The concept of split testing (or A/B testing) is simple. Half of your visitors go to one page, half go to another. Compare results.
Let’s say you aren’t sure whether people would prefer a swimming car or a flying car. You could have one page extolling the benefits of a swimming car. The other of a flying car. By sending an equal amount of ad traffic to each page, you could see which proposition is inherently more powerful.
Alternatively, this can be used to test messaging. One page might focus on the benefits of swimming across the river and skipping traffic. The other might just focus on the impact factor of a revolutionary new technology that no one else has.
To perform an A/B test, you can simply split traffic into two streams. I like to use Google Experiments, as it’s the easiest process. Simply log into your Google Analytics (it’s simple to set up if you currently don’t use it), click the “Experiments” button under “Behavior,” and follow the instructions.
Google does have a newer system, Google Optimize, that is specially designed for this kind of testing here.
Keep in mind you will have to set up some kind of conversion tracking in Google Analytics before you can make use of either. I’ll go into more detail about setting up analyst
ics later in this guide, but you can find an in-depth tutorial here.
After building the landing page, the next step is to…
As a guideline:
- If you are asking for an email address by giving visitors something in return, expect mid to high double digits.
- If you are asking for more than that, but still not requiring them to spend money, expect low double digits.
- If you are asking for a sale, low to mid-single digits are the most likely, with the more expensive items bringing lower conversions.
- Asking for anything above $100 and you’ll likely be below 1%.
The reason this is so important, is because Google allows you the chance to attract either a large quantity of lower quality traffic or a smaller quantity of higher quality traffic.
This is, in my experience, the difference between the option to advertise on the Google Display Network or simply to use text ads. One uses banner ads with an image (Google Display Network), the other is purely text. The locations these ads show also can heavily vary.
First, start by creating a new campaign in Google Ads. If this is your first time using it, you can get $100 in free ad credit if you spend $50. The first thing you’ll need to do is choose between a standard Google Search Campaign or a Display Network Campaign.
If You Expect a Double-Digit Conversion Rate, Start With Google Display Network
There are big differences between display and text advertising on Google Ads, and the easiest way to think of it is like this:
Display Advertising: More clicks, way lower conversion rate, large reach, broader.
Text Advertising: Less clicks, way higher conversion rate, more specific targeting.
That means you should start with display ads if you expect to have a higher conversion rate, and with text ads if you expect a rate in the single digits.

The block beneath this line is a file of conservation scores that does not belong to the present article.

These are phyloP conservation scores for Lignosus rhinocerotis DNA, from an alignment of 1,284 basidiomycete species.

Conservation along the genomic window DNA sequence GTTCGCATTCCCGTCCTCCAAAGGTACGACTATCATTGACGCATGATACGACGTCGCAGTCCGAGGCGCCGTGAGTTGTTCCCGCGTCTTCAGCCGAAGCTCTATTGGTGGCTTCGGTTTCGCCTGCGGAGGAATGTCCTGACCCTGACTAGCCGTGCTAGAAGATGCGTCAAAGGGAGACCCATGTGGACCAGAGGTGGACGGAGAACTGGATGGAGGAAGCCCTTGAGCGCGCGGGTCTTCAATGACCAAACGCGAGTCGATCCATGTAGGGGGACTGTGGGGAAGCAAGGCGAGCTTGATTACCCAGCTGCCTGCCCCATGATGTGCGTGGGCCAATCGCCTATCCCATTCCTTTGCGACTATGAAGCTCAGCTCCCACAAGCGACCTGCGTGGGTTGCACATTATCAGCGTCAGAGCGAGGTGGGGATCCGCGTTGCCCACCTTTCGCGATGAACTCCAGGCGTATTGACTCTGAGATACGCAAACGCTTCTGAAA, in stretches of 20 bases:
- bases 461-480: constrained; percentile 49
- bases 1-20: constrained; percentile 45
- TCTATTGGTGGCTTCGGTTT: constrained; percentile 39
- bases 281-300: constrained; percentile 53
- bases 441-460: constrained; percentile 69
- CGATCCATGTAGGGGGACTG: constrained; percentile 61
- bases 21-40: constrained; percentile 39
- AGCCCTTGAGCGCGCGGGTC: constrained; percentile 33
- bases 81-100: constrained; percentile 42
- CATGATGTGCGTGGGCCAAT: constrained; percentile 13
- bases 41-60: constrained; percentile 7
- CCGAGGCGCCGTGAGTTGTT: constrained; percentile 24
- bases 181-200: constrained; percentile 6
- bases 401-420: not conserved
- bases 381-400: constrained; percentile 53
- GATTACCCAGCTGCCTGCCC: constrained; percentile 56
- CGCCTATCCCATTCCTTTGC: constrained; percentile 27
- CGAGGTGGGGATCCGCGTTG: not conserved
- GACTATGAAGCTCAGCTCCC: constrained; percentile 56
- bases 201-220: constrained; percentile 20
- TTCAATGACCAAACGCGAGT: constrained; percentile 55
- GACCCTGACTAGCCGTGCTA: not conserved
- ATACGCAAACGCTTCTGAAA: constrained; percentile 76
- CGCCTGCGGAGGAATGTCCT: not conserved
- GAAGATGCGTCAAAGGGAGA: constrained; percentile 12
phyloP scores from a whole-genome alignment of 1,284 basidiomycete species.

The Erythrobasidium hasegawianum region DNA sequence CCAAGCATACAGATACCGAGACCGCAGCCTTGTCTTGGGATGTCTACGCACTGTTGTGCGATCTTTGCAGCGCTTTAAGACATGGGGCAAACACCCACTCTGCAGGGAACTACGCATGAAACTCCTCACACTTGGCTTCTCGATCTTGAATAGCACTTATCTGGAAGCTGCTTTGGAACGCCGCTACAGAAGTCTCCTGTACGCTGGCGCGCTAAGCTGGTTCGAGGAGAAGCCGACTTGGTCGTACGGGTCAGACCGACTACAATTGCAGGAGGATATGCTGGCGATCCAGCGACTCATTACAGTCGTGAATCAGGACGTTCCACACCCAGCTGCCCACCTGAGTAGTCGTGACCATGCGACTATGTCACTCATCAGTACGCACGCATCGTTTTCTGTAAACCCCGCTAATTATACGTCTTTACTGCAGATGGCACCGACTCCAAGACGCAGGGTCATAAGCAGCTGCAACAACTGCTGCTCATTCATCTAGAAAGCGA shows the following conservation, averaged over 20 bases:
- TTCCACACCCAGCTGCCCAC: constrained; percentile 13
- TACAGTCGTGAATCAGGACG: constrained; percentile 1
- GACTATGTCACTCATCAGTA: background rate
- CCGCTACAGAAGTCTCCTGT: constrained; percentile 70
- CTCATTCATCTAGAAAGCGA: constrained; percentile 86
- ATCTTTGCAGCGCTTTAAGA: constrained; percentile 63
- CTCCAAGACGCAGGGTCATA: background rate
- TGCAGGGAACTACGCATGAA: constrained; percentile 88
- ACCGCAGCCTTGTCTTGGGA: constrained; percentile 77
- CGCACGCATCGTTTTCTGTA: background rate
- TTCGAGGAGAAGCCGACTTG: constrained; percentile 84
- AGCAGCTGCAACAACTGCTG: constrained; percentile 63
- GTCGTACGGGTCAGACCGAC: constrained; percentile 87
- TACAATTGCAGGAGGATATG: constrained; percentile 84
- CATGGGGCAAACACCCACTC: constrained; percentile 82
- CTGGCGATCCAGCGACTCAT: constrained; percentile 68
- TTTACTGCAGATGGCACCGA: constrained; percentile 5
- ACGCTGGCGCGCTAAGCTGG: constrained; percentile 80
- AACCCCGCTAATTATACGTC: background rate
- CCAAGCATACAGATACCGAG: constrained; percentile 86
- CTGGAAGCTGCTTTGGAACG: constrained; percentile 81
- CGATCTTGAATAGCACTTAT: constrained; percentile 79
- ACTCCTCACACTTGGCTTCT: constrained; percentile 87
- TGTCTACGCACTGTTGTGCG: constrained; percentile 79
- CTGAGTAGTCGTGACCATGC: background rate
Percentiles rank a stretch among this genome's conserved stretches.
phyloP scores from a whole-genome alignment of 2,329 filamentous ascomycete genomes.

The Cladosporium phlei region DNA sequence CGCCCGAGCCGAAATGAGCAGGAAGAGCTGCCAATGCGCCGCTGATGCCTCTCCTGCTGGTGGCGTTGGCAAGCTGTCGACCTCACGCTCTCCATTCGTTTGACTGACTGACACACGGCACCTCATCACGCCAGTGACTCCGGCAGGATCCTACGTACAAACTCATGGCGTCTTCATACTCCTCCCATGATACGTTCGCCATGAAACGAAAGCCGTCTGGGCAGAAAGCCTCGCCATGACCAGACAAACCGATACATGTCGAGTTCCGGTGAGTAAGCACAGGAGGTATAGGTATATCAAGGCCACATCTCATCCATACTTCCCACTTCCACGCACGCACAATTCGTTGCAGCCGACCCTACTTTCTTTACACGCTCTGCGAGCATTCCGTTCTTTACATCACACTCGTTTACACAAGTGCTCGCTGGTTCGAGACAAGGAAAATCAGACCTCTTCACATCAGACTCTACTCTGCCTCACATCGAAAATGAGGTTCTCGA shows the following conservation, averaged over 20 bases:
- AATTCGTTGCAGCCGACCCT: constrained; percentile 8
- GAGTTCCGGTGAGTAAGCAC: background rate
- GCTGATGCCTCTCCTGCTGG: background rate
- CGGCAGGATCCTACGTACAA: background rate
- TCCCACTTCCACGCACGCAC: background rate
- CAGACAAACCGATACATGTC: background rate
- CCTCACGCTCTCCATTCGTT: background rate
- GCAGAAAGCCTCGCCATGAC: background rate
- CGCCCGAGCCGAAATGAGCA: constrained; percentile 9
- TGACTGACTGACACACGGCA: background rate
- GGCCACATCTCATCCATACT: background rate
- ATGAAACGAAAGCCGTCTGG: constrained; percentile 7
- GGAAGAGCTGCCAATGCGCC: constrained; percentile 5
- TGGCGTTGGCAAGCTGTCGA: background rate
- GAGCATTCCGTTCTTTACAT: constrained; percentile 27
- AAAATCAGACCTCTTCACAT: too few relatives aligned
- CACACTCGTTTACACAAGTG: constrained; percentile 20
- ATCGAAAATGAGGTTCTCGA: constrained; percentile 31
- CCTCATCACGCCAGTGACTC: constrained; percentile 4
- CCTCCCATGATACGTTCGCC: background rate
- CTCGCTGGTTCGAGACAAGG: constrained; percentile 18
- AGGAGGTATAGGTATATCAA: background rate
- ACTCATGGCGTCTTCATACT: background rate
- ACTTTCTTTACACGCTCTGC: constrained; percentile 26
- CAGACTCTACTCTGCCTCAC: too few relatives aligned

Selling a $2 knick-knack? Display ads might be a good bet. But not so for our transformable car. Think about how much you would likely sell your finished product for, and what you’re asking them to do. Keep in mind you will need designed imagery to use display ads.
Choose Your Geographic Focus
Logistics will largely determine where you are going to advertise. But you should know before you run any product validation campaign that the country will affect your results — a lot.
For one, certain countries are WAY more expensive to advertise in than others. One instance that comes to mind is when I was advertising a file-sharing application with two separate campaigns, one in India, one in the U.S.
The cost of a single click in the U.S. was more than 10 times that of a click in India. So be mindful that you’ll have to spend more on the more saturated markets like the U.S., UK, and western European countries.
You’ll almost certainly want to advertise in the country you plan to sell your product to get the most accurate results. The only exception is if you know that a cheaper country has a near-identical market to the one you plan to sell in. In that case, you can start there as a way to perform your product validation.
Start With Cost-Per-Click, Move to Cost-Per-Conversion
Google’s optimization algorithms are exceptionally powerful, but they still need good data. This is why when you’re choosing what you, as the advertiser, will pay for, you should start by choosing to optimize for cost-per-click, rather than for conversions.
Basically, that means Google will try to get you as many visits to your landing page as possible within the daily budget you set.
While ideal, in theory, trying to optimize for conversions at the get-go hamstrings your ability to get a lot of traffic. The more people you get visiting your pages, the greater your ability to perform a proper product validation.
Once you’ve got enough data, and enough conversions, you can switch over to cost-per-conversion.
Keywords Vs. Audience
One of the cool things about Google Ads is your ability to advertise either to a select audience that Google has already defined or to people who type in specific keywords into Google search.
These audiences are, in general, pretty dang accurate. In terms of collecting data on people, right or wrong, Google is king of knowing who you are and what you’re interested in.
That said, for product validation, stick with keywords.
Keywords let you be more specific in your messaging.
For instance, if you chose to advertise to an audience interested in buying cars, you could potentially get some good data on who would buy yours.
However, if you had a keyword that said “I want to buy a swimming car,” that would be infinitely more valuable for product validation.